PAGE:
The Turning of the Fagus

Each autumn in Tasmania a unique observance takes place. A marker of the changing seasons assumes an almost pagan mysticism as flocks of goretexed pilgrims make their way to a handful of sub-alpine locations around the state to see the Turning of the Fagus.

Tasmanian deciduous beech, also known as fagus or botanically as Nothofagus cunninghamii
The decidous beech, or Nothofagus gunnii, is normally not the most lovely of trees; infact it is referred to by bushwalkers as ‘tanglefoot’ due to its ability to block their progress in some areas
Cool nights trigger a chemical change in the leaves of Nothofagus gunnii that is familiar in trees of the northern hemisphere but unique in Australian species

Fagus, or to give it its formal introduction, Nothofagus gunnii, or Deciduous Beech, is a Tasmanian native that is Australia’s only native deciduous plant. Each autumn, the cool nights in its natural environments, part way up mountains in central Tasmania, trigger a change in this otherwise unpreposessing species that is common among exotic trees that were introduced along the rivers and around the farming land and towns a little further down the valleys, but that is unique among native species.

Nothofagus gunnii, or deciduous beech, turning from green to gold

Its leaves turn from bright green to various shades of yellow, gold, orange and most rarely and excitingly, bright crimson red, before falling, only to regrow once the winter frosts and snow has given way to warmer weather in the spring. The bright colours are a rarity among the generally muted tones of the Australian flora, particularly in the subalpine areas above 800 meters which the fagus calls home.

Deciduous beech (Nothofagus gunnii)
The fagus is turning at Mount Field National Park
Golden hues of Nothofagus gunnii in autumn
Golden leaves of fagus
Crimson leaves of Nothofagus gunnii, or deciduous beech
Other photographers tell me that images of the red fagus are the most prized

One of the best and most accessible places to see the spectacle is the Mount Field National Park, around an hour north west of Hobart. The road from the park entrance that rises up the side of Mount Field has several spots where the fagus is readlily accessible, including near the dam at Lake Fenton, which still provides Hobart with substantial quantities of its drinking water.

Snow gums and fagus, Mount Field National Park
Lake Fenton

The area is also a wonderful place to see many other endemic subalpine plant species.

To celebrate this uniquely Tasmanian phenomena, Tasmania’s Parks and Wildlife service is hosting a Fagus Festival next weekend (23-24 April 2016), with free entry to the park, shuttle buses up to Lake Fenton and more activities to celebrate its annual display.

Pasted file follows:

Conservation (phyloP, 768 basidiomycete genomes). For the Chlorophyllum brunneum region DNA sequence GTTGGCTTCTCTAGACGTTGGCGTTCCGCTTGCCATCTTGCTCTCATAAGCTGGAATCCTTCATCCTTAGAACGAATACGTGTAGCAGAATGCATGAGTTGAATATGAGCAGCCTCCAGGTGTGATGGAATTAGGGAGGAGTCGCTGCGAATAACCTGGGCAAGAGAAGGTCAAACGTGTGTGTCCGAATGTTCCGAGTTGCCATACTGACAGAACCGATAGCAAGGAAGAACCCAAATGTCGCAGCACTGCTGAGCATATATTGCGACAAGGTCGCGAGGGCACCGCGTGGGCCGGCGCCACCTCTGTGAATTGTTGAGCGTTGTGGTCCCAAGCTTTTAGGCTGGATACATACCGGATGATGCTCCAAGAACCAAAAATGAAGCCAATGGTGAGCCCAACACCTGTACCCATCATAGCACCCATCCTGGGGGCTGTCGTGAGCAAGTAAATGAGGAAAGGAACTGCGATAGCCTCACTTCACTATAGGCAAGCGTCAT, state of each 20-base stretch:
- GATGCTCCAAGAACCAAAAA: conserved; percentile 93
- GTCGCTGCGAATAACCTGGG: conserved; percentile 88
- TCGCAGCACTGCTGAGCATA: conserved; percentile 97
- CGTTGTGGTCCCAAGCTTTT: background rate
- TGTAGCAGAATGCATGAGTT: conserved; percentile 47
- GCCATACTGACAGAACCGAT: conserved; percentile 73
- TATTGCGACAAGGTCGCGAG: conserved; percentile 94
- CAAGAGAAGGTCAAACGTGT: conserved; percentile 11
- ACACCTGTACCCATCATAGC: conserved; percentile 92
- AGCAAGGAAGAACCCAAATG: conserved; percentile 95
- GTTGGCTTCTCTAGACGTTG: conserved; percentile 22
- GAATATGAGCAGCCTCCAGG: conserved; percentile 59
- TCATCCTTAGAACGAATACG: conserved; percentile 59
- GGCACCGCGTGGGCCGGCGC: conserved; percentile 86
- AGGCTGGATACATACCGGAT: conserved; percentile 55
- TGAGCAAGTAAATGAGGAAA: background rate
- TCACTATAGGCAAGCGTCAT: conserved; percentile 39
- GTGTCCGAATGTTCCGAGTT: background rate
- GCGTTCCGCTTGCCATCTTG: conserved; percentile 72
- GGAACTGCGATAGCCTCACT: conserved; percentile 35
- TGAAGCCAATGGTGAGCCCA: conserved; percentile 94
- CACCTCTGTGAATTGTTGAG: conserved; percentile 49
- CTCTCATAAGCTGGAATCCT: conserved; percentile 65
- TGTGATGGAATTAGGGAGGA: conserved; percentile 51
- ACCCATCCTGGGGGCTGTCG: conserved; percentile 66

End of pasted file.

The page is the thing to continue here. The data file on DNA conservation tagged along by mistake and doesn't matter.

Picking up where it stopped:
Mount Field National Park was, along with Freycinet National Park on the east coast, the first national park gazetted in Tasmania, way back in 1916. It remains incredibly popular with both locals and tourists, although the vast majority venture little further than the oft-photographed but no less spectacular Russell Falls, which are an easy ten minute stroll from the Visitor Centre. Indeed, this is one of the most accessible ‘wilderness’ areas in Tasmania; accessible even to my wheelchair bound mother, who I have taken on several occasions to see the cascade. However its accessiblity detracts not at all from its spectacular nature and rainforest setting.

Tree ferns (Dicksonia antarctica) near Russell Falls, Mount Field National Park
Russell Falls
The path to Russell Falls at Mount Field National Park is accessible even to wheelchairs
My niece, mum and nephew at Russell Falls on a family outing to Mount Field National Park

The drive from Hobart to Mount Field National Park is via the Derwent Valley, which is conveniently one of the finest areas to see exotic deciduous trees that line the River Derwent, act as windbreaks around rich farming land and occupy pride of place in gardens and townships. Poplars, willows, oaks, elms and more all put on a fine show, so at least one day exploring both the native and exotic deciduous plants of Tasmania are understandably a highlight of the autumn in Australia’s island state.

Poplars putting on a good autumn show at Westerway near Mount Field National Park
Poplars are used as windbreaks around hopfields at Bushy Park in southern Tasmania
The River Derwent at Bushy Park in autumn



2 Comments Add yours

  1. lifecatchme says:

    Love the photo with the snow gums and fagus.

  2. RuthsArc says:

    The fagus is stunning. I didn’t realise it was a beech.

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